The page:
There are more than a few top-level vacancies at DHS. According to the Washington Post’s tracker, only 39 percent of key Homeland Security positions are filled. Even before the past week’s purge, FEMA, which is under the umbrella of DHS, had no Senate-confirmed leader. Neither does the Office of Strategy, Policy, and Plans, the Science and Technology Directorate, nor the Office of the Inspector General.
“DHS’s voice is vital around the Situation Room table,” says Edelman “Looking ahead, as we consider issues like national security controls over AI, or limits to foreign investment, DHS is going to be more crucial than ever—and their absence of leadership could lead to some very skewed outcomes.”
Outcomes like squabbling, misunderstanding and deadlock–or even increased national security risk, if the department begins focusing only on immigration rather than its broader mandate. “DHS is once again focused on one risk at the exclusion of the others. Any nation that puts its entire weight behind just one security challenge (and steers dollars from other security needs, such as the military) is letting other vulnerabilities go unaddressed and ignored,” Juliette Kayyem, former assistant secretary of DHS in the Obama administration, wrote in an op-ed in the Post.
“As we consider issues like national security controls over AI, or limits to foreign investment, DHS is going to be more crucial than ever—and their absence of leadership could lead to some very skewed outcomes.”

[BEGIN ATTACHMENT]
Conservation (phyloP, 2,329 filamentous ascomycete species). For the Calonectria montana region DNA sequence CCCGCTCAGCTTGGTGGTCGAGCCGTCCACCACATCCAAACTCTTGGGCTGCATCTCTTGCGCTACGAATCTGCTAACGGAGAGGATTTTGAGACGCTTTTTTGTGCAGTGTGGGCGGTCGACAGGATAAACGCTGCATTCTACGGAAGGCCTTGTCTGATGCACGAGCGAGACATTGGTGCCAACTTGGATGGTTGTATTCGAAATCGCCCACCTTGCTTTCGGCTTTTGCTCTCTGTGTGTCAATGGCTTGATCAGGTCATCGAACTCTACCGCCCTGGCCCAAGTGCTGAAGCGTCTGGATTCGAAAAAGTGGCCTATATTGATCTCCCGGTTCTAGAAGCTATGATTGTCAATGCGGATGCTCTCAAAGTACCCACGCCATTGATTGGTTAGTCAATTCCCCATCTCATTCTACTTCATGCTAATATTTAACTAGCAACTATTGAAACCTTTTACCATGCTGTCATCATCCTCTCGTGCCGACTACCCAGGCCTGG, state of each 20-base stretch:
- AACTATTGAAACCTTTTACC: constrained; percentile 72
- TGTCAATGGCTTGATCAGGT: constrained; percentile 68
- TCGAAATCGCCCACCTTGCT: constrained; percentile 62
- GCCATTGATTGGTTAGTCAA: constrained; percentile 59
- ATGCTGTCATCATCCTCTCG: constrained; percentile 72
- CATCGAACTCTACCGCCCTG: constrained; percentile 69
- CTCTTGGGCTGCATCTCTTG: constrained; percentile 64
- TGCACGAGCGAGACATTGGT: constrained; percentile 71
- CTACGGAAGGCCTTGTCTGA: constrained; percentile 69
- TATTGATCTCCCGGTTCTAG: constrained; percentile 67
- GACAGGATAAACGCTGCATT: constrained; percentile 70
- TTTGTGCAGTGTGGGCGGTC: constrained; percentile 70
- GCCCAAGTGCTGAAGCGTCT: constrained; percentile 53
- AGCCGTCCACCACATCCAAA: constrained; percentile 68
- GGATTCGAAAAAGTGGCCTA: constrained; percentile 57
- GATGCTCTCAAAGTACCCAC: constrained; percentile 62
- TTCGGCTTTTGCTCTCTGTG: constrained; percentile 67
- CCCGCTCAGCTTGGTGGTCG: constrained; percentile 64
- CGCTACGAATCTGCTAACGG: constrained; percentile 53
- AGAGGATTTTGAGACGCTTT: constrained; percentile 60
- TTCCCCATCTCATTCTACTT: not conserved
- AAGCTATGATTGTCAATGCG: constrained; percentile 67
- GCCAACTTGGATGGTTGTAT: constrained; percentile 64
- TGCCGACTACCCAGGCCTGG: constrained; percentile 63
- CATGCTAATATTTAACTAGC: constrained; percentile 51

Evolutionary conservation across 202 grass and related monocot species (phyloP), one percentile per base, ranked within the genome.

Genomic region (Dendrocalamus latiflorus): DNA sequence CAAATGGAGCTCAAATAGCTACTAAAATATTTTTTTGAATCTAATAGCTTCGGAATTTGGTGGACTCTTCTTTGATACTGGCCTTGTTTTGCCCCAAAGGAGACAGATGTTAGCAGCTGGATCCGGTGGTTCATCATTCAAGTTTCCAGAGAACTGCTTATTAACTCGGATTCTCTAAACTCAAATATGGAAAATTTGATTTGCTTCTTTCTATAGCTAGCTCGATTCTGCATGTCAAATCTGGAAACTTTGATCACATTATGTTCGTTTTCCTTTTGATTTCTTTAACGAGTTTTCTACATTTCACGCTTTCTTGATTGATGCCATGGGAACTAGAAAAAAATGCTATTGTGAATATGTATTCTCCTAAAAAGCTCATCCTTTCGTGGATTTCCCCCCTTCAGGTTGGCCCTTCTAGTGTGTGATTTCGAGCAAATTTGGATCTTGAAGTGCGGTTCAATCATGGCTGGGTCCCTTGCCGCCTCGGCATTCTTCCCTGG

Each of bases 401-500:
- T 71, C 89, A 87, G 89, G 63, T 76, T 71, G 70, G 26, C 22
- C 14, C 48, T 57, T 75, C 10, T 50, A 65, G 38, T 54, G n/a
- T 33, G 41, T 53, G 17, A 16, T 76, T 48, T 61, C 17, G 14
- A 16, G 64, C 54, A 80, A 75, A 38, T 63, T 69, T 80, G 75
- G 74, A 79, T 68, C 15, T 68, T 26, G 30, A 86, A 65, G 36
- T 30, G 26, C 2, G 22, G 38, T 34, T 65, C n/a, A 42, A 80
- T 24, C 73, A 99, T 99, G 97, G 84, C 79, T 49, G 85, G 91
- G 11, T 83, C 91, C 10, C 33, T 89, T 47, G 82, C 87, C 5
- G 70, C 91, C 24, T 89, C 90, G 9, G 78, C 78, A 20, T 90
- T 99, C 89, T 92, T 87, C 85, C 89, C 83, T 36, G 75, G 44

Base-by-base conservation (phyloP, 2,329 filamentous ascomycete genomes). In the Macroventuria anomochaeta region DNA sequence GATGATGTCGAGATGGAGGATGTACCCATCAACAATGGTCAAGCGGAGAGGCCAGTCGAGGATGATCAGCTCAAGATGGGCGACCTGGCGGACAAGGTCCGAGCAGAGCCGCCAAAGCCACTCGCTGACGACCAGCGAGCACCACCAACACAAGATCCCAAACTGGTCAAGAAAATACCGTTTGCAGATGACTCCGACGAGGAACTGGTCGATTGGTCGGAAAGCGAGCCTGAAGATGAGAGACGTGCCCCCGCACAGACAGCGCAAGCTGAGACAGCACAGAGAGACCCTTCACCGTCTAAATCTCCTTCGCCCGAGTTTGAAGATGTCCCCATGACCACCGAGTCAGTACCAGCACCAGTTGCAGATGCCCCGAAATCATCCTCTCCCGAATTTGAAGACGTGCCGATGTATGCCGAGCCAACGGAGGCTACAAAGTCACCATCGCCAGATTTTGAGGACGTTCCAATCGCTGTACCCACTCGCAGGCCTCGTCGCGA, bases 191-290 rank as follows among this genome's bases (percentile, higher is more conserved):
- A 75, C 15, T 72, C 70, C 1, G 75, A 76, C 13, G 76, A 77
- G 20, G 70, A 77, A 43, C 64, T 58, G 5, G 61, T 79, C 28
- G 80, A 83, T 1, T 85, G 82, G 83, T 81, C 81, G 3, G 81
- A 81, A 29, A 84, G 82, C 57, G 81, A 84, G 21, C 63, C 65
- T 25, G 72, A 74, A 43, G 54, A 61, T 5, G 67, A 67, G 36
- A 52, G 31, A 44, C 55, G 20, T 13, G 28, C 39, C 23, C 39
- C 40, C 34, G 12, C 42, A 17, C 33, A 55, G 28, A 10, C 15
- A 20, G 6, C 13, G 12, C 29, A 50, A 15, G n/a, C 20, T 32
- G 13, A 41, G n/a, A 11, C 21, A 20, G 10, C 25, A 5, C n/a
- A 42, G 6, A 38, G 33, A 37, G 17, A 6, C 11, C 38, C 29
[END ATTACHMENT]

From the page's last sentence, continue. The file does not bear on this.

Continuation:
R. David Edelman
Consider the role DHS plays in something like attributing cyber threats against physical targets, for instance: the department helps negotiate between parts of the government with competing mandates–law enforcement may want to preserve evidence while other parts of the government just want to get machines and power turned back on. Without DHS empowered to moderate, who decides? It’s not immediately clear, according to Daniel.
“This just continues to contribute to the turmoil that has become a hallmark of this administration,” Daniel says.
Edelman warns some of the unintended consequences of a blunted DHS might not make the administration happy—like greater influence from the intelligence community on matters of national security. “The competition for cybersecurity resources and authorities is fierce, and when it comes to the operational grey zone — between domestic and international, public and private sector networks — a vacuum at DHS might be filled by overeager defense or intelligence agencies,” says Edelman.
Most crucially, it leads to policy paralysis. And that will hit even issues the administration is bullish on, like the development and implementation of secure biometrics. “Persistent vacancies in science and technology offices may well delay that process, slowing down the sort of long-lead-time, high-tech work we need for smarter border security, critical biodefense, and even WMD detection applications,” says Edelman.
The good news is that there are still Senate-confirmed leaders in charge of DHS sub-agencies like the Transportation Security Administration, the Office of Intelligence and Analysis, the Countering Weapons of Mass Destructive office, and the Cybersecurity and Infrastructure Security Agency. And the career federal workers who actually implement DHS policy are still there doing their jobs. They will be able to keep current policies going, and respond to active emergencies.
But their jobs might get that much harder. “The career people can keep the trains running,” says Daniel. “The bigger issue is the long-term policy paralysis and the policy turmoil that this lack of permanence and long-term thinking will inevitably exact.”